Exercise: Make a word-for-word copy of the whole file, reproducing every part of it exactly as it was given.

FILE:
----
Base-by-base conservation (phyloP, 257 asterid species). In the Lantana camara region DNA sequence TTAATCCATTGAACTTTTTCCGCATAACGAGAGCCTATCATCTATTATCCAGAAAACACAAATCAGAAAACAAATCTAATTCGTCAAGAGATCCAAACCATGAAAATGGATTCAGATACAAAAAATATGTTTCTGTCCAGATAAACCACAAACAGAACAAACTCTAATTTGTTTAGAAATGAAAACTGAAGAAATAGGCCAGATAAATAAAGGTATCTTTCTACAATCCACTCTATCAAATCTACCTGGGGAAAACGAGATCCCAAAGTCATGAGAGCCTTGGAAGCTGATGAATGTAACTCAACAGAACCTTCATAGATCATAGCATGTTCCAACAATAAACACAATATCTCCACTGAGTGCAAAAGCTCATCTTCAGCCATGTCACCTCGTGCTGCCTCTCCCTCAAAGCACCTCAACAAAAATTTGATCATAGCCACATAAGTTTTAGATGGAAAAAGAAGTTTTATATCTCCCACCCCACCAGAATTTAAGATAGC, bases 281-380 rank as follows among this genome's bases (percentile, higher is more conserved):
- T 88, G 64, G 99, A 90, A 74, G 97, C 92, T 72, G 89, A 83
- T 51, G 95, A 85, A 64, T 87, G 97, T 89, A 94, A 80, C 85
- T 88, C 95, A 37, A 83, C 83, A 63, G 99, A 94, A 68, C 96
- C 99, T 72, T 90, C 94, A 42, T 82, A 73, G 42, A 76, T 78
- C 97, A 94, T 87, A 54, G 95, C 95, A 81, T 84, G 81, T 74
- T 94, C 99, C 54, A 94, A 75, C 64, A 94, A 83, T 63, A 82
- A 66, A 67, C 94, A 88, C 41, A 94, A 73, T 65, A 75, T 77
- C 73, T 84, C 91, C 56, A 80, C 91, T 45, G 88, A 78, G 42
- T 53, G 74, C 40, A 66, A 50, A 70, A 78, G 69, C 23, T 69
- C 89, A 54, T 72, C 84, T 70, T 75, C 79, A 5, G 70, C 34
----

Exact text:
Base-by-base conservation (phyloP, 257 asterid species). In the Lantana camara region DNA sequence TTAATCCATTGAACTTTTTCCGCATAACGAGAGCCTATCATCTATTATCCAGAAAACACAAATCAGAAAACAAATCTAATTCGTCAAGAGATCCAAACCATGAAAATGGATTCAGATACAAAAAATATGTTTCTGTCCAGATAAACCACAAACAGAACAAACTCTAATTTGTTTAGAAATGAAAACTGAAGAAATAGGCCAGATAAATAAAGGTATCTTTCTACAATCCACTCTATCAAATCTACCTGGGGAAAACGAGATCCCAAAGTCATGAGAGCCTTGGAAGCTGATGAATGTAACTCAACAGAACCTTCATAGATCATAGCATGTTCCAACAATAAACACAATATCTCCACTGAGTGCAAAAGCTCATCTTCAGCCATGTCACCTCGTGCTGCCTCTCCCTCAAAGCACCTCAACAAAAATTTGATCATAGCCACATAAGTTTTAGATGGAAAAAGAAGTTTTATATCTCCCACCCCACCAGAATTTAAGATAGC, bases 281-380 rank as follows among this genome's bases (percentile, higher is more conserved):
- T 88, G 64, G 99, A 90, A 74, G 97, C 92, T 72, G 89, A 83
- T 51, G 95, A 85, A 64, T 87, G 97, T 89, A 94, A 80, C 85
- T 88, C 95, A 37, A 83, C 83, A 63, G 99, A 94, A 68, C 96
- C 99, T 72, T 90, C 94, A 42, T 82, A 73, G 42, A 76, T 78
- C 97, A 94, T 87, A 54, G 95, C 95, A 81, T 84, G 81, T 74
- T 94, C 99, C 54, A 94, A 75, C 64, A 94, A 83, T 63, A 82
- A 66, A 67, C 94, A 88, C 41, A 94, A 73, T 65, A 75, T 77
- C 73, T 84, C 91, C 56, A 80, C 91, T 45, G 88, A 78, G 42
- T 53, G 74, C 40, A 66, A 50, A 70, A 78, G 69, C 23, T 69
- C 89, A 54, T 72, C 84, T 70, T 75, C 79, A 5, G 70, C 34